In her third book, Doyle (Love Warrior, 2016, etc.) begins with a life-changing event. “Four years ago,” she writes, “married to the father of my three children, I fell in love with a woman.” That woman, Abby Wambach, would become her wife. Emblematically arranged into three sections—“Caged,” “Keys,” “Freedom”—the narrative offers, among other elements, vignettes about the soulful author’s girlhood, when she was bulimic and felt like a zoo animal, a “caged girl made for wide-open skies.” She followed the path that seemed right and appropriate based on her Catholic upbringing and adolescent conditioning. After a downward spiral into “drinking, drugging, and purging,” Doyle found sobriety and the authentic self she’d been suppressing. Still, there was trouble: Straining an already troubled marriage was her husband’s infidelity, which eventually led to life-altering choices and the discovery of a love she’d never experienced before. Throughout the book, Doyle remains open and candid, whether she’s admitting to rigging a high school homecoming court election or denouncing the doting perfectionism of “cream cheese parenting,” which is about “giving your children the best of everything.” The author’s fears and concerns are often mirrored by real-world issues: gender roles and bias, white privilege, racism, and religion-fueled homophobia and hypocrisy. Some stories merely skim the surface of larger issues, but Doyle revisits them in later sections and digs deeper, using friends and familial references to personify their impact on her life, both past and present. Shorter pieces, some only a page in length, manage to effectively translate an emotional gut punch, as when Doyle’s therapist called her blooming extramarital lesbian love a “dangerous distraction.” Ultimately, the narrative is an in-depth look at a courageous woman eager to share the wealth of her experiences by embracing vulnerability and reclaiming her inner strength and resiliency.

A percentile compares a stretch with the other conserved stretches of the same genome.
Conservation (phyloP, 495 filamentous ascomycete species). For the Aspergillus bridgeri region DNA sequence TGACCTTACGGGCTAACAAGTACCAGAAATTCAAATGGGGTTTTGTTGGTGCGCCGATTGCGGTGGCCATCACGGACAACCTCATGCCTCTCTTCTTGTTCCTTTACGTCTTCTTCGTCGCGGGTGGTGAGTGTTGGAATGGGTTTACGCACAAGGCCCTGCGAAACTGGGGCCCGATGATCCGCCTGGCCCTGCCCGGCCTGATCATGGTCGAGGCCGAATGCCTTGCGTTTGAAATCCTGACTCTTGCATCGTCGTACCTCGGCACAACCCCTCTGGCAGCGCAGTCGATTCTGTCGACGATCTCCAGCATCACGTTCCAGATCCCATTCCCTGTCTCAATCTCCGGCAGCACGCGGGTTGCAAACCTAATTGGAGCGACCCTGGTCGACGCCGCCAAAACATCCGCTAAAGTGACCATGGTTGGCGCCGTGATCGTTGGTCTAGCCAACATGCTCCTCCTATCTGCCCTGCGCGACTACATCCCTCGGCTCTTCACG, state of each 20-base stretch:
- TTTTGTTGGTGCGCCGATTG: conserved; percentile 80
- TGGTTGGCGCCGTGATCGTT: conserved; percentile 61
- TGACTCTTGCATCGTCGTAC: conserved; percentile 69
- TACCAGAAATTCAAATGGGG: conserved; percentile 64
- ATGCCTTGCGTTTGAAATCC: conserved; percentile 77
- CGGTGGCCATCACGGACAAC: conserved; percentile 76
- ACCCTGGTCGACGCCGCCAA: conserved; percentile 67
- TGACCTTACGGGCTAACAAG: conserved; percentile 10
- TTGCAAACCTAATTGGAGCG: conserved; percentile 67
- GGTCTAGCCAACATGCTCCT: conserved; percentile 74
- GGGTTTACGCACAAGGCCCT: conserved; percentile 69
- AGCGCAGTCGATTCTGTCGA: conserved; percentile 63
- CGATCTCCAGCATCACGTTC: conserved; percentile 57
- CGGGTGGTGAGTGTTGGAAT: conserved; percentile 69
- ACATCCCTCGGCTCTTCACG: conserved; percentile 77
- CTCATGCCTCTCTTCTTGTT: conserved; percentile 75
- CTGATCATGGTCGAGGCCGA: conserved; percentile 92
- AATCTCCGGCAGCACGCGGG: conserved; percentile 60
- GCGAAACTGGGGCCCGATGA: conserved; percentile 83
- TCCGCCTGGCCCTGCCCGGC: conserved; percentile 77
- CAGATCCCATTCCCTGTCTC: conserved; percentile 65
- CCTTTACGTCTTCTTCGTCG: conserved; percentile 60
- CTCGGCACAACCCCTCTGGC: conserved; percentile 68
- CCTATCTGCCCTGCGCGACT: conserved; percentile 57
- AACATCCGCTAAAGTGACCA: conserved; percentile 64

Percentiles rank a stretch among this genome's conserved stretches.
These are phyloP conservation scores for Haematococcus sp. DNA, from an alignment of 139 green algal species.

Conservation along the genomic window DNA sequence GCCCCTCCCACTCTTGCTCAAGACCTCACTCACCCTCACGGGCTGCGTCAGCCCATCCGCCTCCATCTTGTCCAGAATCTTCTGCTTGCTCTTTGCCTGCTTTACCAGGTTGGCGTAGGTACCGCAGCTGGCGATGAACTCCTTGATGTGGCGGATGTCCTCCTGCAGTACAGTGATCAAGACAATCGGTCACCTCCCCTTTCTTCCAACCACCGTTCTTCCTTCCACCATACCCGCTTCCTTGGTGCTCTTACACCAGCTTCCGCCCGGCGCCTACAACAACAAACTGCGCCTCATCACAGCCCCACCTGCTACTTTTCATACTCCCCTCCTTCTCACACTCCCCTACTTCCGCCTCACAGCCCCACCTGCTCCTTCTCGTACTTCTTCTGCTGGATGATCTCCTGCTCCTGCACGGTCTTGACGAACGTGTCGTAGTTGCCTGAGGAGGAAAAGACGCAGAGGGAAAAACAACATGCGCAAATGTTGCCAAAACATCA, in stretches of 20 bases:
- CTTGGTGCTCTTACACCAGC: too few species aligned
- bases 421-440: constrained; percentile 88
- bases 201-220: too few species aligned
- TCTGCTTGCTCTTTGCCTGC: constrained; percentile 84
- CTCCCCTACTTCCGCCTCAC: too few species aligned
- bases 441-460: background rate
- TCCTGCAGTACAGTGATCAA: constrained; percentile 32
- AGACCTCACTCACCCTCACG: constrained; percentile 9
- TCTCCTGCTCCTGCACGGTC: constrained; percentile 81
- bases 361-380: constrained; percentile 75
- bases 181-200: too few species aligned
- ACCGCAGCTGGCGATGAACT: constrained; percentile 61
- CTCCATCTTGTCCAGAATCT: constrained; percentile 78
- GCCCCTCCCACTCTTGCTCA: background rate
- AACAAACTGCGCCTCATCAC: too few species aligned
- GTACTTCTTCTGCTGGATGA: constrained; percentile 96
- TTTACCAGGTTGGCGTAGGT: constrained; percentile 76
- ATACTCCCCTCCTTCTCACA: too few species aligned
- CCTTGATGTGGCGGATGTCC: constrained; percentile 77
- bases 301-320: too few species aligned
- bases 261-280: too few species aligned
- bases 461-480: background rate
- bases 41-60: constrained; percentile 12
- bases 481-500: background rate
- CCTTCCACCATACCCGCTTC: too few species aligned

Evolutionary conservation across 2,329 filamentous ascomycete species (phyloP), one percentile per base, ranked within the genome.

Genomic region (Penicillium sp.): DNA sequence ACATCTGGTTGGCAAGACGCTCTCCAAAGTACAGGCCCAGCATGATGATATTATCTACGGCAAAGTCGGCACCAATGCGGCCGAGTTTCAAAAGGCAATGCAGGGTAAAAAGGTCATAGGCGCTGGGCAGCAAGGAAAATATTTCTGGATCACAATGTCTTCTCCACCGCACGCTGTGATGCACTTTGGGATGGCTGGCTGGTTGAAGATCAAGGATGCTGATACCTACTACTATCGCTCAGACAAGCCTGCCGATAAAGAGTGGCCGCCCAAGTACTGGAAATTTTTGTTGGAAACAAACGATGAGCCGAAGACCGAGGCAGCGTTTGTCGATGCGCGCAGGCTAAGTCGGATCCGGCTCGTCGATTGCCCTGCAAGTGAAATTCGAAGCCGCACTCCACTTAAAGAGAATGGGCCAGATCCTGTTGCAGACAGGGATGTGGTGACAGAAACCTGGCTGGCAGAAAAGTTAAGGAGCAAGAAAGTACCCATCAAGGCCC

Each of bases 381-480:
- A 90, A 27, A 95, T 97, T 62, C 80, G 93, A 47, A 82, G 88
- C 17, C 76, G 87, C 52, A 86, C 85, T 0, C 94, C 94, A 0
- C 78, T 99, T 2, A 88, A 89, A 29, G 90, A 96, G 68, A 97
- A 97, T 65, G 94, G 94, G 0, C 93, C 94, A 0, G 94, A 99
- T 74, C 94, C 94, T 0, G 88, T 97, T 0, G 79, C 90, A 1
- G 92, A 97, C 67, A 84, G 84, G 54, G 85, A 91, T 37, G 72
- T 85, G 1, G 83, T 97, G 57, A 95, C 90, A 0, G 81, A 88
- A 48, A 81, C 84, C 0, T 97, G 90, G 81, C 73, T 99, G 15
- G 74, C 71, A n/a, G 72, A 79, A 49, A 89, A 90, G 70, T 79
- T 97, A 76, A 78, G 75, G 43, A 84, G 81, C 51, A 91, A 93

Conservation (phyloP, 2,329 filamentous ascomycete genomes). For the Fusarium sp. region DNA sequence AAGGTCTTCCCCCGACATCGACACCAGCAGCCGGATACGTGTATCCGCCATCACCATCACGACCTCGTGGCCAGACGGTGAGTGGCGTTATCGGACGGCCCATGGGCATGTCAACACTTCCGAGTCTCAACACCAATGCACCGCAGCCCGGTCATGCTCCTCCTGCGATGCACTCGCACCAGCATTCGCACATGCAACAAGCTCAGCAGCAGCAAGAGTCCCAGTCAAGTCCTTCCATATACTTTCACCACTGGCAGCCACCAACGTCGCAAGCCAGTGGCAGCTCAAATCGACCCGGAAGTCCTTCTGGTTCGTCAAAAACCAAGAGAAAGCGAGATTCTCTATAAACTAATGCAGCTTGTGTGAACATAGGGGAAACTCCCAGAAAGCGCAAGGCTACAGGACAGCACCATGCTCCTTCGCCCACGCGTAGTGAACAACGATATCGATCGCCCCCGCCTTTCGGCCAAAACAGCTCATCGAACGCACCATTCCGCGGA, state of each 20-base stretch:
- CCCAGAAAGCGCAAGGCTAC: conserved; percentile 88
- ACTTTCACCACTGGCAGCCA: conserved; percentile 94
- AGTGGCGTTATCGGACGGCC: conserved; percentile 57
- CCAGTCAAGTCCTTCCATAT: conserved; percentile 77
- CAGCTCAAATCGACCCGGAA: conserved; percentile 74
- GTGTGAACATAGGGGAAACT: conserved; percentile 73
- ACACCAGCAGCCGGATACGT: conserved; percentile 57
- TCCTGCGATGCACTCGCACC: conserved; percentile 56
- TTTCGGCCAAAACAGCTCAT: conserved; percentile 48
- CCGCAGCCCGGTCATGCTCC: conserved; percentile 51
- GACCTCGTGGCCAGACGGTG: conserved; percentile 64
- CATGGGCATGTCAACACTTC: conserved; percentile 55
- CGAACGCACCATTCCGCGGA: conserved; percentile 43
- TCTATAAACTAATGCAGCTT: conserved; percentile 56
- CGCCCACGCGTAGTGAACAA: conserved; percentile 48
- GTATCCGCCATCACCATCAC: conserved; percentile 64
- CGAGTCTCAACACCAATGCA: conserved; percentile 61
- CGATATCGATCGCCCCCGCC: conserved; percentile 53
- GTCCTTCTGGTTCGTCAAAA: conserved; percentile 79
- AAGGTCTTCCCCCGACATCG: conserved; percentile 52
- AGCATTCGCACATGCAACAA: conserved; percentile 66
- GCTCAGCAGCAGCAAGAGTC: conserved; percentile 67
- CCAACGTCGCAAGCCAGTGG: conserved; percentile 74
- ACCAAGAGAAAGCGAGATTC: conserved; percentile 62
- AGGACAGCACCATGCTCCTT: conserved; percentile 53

Doyle offers another lucid, inspiring chronicle of female empowerment and the rewards of self-awareness and renewal.

Pub Date: March 10, 2020

ISBN: 978-1-9848-0125-8

Page Count: 352

Publisher: Dial Books

Review Posted Online: Dec. 22, 2019

Kirkus Reviews Issue: Jan. 15, 2020

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If the authors are serious, this is a silly, distasteful book. If they are not, it’s a brilliant satire.


The authors have created a sort of anti-Book of Virtues in this encyclopedic compendium of the ways and means of power.

Everyone wants power and everyone is in a constant duplicitous game to gain more power at the expense of others, according to Greene, a screenwriter and former editor at Esquire (Elffers, a book packager, designed the volume, with its attractive marginalia). We live today as courtiers once did in royal courts: we must appear civil while attempting to crush all those around us. This power game can be played well or poorly, and in these 48 laws culled from the history and wisdom of the world’s greatest power players are the rules that must be followed to win. These laws boil down to being as ruthless, selfish, manipulative, and deceitful as possible. Each law, however, gets its own chapter: “Conceal Your Intentions,” “Always Say Less Than Necessary,” “Pose as a Friend, Work as a Spy,” and so on. Each chapter is conveniently broken down into sections on what happened to those who transgressed or observed the particular law, the key elements in this law, and ways to defensively reverse this law when it’s used against you. Quotations in the margins amplify the lesson being taught. While compelling in the way an auto accident might be, the book is simply nonsense. Rules often contradict each other. We are told, for instance, to “be conspicuous at all cost,” then told to “behave like others.” More seriously, Greene never really defines “power,” and he merely asserts, rather than offers evidence for, the Hobbesian world of all against all in which he insists we live. The world may be like this at times, but often it isn’t. To ask why this is so would be a far more useful project.

If the authors are serious, this is a silly, distasteful book. If they are not, it’s a brilliant satire.

Pub Date: Sept. 1, 1998

ISBN: 0-670-88146-5

Page Count: 430

Publisher: Viking

Review Posted Online: May 20, 2010

Kirkus Reviews Issue: July 15, 1998